Speaking at Marine Money Asia last week in Singapore Stamatis Tsantanis, CEO of Seanergy Maritime Holdings Corp, noted the very low newbuilding order in the dry bulk sector due to the huge price differential between newbuilds and secondhand vessels as well as uncertainty over future environmental regulations deterring owners from ordering new vessels. “So that has led to a big decrease in newbuilding activity,” he said.
At the same time Tsantansis sees an effective fleet reduction in the next few years as vessels slow down to meet the requirements on the CII and EEXI environmental regulations from the International Maritime Organization (IMO) that come into force from next year. “So, overall its very positive in respect to supply.”
Asked by panel moderator Ajinkya Kadam, Head of Partnerships for Rightship, whether Nasdaq-listed Seanergy would be a buyer of tonnage in the current market Tsantansis answer as “definitely”.
“We believe that this temporary reduction in volumes has brought some very significant acquisition opportunities, and we may pursue quality tonnage in the next few months in order to replace some of the other ships,” he said.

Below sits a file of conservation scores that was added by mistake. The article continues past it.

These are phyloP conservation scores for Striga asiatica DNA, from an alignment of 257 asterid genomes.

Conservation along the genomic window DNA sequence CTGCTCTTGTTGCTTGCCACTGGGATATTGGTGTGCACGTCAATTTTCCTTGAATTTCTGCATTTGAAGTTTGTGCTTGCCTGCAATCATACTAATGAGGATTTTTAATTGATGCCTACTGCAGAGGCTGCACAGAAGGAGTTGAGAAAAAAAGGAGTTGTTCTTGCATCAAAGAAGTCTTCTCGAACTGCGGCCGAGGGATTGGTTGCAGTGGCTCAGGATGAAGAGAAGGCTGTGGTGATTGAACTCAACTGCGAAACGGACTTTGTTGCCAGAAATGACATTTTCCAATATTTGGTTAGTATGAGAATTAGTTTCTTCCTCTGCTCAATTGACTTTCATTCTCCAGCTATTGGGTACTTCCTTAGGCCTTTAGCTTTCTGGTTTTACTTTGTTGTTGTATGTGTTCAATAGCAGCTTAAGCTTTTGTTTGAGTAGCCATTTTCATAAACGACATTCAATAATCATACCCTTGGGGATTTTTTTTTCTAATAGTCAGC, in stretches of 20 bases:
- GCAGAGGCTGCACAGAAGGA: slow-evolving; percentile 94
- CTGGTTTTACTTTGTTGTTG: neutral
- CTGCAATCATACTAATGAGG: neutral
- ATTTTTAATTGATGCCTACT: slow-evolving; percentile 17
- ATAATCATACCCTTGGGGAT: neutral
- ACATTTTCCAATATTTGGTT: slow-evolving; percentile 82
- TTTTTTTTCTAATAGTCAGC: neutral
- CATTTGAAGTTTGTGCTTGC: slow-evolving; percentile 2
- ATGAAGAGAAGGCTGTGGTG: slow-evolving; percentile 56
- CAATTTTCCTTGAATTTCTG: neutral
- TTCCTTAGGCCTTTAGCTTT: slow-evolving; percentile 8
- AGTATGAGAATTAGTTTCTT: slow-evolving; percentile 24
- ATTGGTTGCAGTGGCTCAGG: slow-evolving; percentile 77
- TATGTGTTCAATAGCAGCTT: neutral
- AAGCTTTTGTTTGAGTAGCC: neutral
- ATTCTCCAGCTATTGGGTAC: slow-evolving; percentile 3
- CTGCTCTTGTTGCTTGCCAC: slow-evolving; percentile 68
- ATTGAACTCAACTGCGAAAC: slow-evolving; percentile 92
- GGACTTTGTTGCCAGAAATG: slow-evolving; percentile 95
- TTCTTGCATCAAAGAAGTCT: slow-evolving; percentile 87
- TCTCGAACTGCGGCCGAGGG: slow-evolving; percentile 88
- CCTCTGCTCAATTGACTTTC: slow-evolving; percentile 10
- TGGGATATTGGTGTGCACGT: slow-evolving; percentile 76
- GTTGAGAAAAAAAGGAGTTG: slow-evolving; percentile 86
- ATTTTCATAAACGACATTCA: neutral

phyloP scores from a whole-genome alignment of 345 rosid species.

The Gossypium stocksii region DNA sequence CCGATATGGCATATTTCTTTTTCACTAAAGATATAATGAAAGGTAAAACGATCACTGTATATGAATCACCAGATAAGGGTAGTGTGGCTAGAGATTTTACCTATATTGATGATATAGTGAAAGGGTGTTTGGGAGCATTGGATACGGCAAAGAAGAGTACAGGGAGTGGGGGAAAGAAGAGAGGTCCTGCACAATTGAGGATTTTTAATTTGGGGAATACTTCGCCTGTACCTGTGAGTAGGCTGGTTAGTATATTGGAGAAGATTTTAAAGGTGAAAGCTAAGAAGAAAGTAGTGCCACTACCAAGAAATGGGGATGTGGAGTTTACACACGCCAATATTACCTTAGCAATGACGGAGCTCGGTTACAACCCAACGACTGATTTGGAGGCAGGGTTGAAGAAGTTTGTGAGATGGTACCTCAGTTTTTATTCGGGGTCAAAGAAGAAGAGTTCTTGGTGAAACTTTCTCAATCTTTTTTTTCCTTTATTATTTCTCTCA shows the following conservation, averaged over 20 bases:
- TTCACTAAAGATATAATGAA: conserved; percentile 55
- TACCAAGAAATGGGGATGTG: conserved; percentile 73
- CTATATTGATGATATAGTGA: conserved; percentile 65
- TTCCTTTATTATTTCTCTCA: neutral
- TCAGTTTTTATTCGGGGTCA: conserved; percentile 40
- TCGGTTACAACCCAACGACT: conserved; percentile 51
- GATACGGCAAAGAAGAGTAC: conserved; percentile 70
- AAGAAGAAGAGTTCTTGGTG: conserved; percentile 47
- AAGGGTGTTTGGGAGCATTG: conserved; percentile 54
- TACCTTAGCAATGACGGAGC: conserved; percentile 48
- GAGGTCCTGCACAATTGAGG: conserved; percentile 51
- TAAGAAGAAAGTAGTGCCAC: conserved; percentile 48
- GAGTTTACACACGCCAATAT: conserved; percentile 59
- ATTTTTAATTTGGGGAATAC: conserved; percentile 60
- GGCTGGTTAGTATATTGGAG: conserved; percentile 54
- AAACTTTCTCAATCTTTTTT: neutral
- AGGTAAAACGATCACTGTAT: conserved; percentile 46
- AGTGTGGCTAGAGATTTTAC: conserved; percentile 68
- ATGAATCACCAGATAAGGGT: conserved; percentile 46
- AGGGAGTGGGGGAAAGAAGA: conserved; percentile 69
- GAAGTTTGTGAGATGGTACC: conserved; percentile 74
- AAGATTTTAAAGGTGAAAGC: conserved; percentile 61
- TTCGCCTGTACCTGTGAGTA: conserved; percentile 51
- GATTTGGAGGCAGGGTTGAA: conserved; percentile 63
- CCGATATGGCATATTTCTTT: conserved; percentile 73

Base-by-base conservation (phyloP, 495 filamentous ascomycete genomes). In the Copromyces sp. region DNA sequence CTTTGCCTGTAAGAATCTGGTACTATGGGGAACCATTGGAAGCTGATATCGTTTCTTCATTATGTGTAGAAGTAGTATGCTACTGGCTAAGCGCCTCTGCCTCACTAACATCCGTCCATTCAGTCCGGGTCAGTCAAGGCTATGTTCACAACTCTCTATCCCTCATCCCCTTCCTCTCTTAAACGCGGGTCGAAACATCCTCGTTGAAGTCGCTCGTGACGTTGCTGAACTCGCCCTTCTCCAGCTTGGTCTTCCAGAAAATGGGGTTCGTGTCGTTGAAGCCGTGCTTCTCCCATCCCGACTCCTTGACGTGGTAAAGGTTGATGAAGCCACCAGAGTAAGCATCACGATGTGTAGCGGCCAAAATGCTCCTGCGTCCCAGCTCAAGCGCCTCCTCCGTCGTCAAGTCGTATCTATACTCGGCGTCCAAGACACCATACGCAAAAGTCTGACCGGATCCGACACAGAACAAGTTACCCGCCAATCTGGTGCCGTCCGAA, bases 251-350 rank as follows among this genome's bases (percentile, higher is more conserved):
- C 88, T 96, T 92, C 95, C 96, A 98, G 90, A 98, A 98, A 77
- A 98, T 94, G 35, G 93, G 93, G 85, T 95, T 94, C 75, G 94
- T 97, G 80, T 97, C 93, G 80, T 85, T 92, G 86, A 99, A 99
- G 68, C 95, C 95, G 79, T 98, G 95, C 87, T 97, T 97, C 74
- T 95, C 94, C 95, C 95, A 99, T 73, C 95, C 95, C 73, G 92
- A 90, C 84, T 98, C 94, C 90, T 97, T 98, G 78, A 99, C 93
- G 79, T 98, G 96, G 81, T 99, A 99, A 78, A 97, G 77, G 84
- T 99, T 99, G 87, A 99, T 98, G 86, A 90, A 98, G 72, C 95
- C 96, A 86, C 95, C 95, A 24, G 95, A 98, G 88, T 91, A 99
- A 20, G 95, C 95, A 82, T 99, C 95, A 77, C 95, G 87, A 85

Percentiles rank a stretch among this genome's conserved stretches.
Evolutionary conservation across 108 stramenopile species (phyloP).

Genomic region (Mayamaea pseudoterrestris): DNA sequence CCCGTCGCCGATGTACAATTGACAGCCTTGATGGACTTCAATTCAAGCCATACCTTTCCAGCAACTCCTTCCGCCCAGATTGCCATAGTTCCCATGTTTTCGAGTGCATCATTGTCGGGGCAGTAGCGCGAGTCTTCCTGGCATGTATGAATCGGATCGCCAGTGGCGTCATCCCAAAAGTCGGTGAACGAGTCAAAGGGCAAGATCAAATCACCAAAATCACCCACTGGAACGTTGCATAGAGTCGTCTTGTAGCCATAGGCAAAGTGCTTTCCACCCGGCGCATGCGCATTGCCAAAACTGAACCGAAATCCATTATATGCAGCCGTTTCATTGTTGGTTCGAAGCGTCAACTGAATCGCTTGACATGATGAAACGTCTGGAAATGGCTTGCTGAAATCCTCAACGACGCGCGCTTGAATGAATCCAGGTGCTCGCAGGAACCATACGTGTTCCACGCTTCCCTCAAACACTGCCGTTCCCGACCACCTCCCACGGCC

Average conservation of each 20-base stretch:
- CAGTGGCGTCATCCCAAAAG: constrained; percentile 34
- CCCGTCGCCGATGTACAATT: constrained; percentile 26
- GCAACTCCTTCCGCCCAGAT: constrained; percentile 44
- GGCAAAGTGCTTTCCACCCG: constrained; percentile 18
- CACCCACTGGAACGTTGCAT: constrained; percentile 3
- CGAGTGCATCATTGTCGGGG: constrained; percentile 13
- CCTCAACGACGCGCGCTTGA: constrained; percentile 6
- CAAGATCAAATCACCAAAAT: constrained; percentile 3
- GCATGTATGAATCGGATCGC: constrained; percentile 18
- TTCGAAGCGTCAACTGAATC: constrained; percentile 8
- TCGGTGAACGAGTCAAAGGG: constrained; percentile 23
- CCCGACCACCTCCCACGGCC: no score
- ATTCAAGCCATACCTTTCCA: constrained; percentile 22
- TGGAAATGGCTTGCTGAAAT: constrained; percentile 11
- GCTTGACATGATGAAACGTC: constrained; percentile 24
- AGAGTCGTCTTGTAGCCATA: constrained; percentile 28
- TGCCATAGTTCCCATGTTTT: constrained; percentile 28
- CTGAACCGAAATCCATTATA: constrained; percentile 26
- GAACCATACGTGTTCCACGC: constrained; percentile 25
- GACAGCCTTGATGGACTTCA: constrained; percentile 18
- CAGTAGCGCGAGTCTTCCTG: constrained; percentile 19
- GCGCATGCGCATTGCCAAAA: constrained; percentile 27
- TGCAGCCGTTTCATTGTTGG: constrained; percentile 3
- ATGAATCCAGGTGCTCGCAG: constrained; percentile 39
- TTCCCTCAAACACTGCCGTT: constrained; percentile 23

Rather than ships in the three-to-five year old range Seanergy sees opportunities for somewhat older vessels in which efficiency can be upgraded to meet the demands of environmental regulations between now and 2030.
“We believe that the sweet spot of the market is in a bit older ships so the return on equity, and return to investment, works better for ships in the range of about 10 years,” Tsantansis said.
“Fuel consumption is quite good, and the vessel can be upgraded by 10 - 15% more through energy performance systems, so they still have very good life in front of them. And at the time of 2030, where the big regulations will kick in, those vessels will be close to the end of their useful life.”
As a result he said it did not really make sense to pay more a three-to-five year old ship.
The investment strategy is consistent with Seanergy’s current fleet of 17 capesize vessels with an average age of 12 years.
Also speaking on the panel was Michael Jorgensen, Senior Vice President, Head of Dry Bulk for Klaveness, who noted that there were many ships that were 12 – 15 years old that would still be sailing for another five – seven years and the industry could not simply say these vessels were out of the marker but rather upgrade their environmental performance.
“So, from a purchasing perspective, I would agree, I would definitely look at that age its fantastic,” he said.
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